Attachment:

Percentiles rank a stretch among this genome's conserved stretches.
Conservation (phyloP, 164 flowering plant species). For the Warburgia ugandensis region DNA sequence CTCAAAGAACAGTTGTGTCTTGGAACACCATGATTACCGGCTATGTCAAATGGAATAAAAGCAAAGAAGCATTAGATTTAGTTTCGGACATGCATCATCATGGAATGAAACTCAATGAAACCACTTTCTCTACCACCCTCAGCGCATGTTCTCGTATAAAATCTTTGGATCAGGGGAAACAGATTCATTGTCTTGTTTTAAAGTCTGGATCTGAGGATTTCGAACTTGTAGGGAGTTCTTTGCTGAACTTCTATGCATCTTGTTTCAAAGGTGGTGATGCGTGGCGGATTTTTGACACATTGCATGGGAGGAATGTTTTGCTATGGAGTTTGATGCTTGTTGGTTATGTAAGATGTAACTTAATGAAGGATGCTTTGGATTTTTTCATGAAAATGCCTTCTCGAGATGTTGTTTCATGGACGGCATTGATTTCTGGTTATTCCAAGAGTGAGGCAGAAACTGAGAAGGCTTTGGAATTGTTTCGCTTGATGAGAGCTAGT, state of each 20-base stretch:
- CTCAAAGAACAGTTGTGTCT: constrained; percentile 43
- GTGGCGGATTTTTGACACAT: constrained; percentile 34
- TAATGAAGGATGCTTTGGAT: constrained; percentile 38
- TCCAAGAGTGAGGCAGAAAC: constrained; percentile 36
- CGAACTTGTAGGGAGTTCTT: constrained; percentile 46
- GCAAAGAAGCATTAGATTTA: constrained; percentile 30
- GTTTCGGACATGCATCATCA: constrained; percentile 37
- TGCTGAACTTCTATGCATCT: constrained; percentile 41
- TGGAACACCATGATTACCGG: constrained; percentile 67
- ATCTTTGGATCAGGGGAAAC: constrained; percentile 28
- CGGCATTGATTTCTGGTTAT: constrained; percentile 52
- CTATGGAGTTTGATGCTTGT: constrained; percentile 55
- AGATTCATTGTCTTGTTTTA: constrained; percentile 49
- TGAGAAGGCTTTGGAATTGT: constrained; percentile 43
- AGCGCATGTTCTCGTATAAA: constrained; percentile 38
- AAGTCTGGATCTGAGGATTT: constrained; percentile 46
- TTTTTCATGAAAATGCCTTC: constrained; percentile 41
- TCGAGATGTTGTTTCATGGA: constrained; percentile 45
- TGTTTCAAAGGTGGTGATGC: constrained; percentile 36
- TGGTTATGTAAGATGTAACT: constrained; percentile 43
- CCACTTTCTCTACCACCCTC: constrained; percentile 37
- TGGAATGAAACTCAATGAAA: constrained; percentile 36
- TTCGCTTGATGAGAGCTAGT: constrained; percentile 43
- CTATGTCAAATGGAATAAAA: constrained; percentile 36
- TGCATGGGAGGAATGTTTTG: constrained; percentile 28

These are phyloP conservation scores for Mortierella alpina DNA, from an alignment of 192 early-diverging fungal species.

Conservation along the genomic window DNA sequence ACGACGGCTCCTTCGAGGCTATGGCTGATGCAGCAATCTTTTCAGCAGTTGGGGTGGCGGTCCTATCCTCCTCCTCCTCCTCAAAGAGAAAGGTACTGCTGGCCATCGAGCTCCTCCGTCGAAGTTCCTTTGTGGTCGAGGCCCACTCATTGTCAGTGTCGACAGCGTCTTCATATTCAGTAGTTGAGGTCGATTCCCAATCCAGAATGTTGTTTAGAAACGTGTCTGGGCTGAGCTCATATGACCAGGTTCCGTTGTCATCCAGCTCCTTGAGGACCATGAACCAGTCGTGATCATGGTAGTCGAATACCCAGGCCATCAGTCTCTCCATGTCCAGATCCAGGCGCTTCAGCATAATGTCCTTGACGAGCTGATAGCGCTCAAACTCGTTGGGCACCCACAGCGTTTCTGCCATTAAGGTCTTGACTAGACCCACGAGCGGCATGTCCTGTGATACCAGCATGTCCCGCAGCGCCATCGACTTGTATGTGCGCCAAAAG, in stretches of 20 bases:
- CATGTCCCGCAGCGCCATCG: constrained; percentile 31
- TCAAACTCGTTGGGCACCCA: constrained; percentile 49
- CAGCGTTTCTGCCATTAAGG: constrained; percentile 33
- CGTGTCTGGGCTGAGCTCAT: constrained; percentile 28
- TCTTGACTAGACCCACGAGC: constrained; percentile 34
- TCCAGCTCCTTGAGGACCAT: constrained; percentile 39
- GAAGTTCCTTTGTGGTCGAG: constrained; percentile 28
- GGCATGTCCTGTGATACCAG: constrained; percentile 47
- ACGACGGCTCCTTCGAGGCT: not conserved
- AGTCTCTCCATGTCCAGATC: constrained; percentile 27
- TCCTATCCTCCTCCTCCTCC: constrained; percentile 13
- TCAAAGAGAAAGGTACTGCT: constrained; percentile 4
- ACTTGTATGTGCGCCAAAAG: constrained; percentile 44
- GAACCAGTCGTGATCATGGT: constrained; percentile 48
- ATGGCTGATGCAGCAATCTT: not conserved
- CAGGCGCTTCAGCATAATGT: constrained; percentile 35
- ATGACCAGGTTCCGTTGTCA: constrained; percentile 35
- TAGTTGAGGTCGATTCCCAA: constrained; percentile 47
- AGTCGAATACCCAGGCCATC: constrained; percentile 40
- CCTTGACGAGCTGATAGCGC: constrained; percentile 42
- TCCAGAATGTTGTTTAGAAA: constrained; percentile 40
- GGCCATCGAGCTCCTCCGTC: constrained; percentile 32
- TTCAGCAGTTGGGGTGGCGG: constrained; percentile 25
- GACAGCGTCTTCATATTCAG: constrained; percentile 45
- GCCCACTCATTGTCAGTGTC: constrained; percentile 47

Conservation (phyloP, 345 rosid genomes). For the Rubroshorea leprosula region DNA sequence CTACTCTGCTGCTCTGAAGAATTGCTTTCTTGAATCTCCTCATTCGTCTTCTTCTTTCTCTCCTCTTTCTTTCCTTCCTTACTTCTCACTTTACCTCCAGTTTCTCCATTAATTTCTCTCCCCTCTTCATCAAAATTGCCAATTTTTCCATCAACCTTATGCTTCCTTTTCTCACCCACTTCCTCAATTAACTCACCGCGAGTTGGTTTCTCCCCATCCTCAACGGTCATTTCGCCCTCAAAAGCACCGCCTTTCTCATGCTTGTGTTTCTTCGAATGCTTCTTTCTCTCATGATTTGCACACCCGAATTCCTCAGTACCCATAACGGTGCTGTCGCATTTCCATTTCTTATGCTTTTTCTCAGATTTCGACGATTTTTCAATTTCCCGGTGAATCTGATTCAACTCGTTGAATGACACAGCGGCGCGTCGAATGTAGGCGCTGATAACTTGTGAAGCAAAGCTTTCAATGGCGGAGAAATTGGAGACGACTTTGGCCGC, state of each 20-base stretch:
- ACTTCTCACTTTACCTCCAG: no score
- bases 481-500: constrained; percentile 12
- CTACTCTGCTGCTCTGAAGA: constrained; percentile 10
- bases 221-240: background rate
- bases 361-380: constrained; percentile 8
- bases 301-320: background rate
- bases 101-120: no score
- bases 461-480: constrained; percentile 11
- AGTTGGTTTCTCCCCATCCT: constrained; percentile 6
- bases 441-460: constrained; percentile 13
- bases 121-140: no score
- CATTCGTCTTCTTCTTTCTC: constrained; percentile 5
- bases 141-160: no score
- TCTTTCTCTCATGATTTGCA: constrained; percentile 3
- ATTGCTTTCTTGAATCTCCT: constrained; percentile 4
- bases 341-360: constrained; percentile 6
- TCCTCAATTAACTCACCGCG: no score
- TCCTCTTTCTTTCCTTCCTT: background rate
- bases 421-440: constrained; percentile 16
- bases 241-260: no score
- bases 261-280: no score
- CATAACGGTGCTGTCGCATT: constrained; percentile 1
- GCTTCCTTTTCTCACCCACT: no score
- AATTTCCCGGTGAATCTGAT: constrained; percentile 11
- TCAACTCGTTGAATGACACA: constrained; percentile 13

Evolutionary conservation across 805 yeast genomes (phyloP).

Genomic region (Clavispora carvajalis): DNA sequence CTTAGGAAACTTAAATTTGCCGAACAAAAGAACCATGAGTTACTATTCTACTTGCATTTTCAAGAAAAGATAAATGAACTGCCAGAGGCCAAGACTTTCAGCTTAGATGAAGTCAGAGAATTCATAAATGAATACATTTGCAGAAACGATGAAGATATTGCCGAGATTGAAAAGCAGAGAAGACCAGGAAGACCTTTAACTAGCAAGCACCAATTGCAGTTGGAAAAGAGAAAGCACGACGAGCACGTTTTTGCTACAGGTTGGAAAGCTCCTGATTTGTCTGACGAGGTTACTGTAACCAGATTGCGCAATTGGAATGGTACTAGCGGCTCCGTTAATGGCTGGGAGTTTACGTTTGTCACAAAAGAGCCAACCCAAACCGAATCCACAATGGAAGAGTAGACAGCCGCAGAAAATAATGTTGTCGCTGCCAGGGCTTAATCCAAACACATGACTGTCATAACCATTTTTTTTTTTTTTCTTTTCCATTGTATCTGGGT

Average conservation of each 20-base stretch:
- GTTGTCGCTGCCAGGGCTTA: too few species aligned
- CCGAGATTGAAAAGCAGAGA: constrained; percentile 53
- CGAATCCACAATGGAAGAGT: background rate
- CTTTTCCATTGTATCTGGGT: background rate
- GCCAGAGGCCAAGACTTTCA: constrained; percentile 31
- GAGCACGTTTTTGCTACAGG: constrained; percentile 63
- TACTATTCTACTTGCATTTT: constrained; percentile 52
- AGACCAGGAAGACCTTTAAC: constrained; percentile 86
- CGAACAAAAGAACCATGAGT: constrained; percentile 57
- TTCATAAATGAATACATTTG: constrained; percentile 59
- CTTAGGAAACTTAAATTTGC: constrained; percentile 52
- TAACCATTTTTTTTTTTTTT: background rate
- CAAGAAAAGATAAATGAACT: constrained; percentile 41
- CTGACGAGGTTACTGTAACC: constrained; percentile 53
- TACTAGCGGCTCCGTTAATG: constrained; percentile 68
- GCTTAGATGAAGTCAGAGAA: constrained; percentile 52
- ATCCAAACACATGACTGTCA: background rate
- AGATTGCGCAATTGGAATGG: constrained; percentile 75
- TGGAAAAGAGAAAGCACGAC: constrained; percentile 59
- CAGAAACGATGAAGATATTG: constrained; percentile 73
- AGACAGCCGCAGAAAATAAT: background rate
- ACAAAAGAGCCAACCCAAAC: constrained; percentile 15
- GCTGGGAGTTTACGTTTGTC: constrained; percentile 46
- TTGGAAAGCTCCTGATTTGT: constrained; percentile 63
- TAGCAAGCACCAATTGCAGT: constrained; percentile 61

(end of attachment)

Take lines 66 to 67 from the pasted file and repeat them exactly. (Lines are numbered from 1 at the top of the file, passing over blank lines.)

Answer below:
- bases 121-140: no score
- CATTCGTCTTCTTCTTTCTC: constrained; percentile 5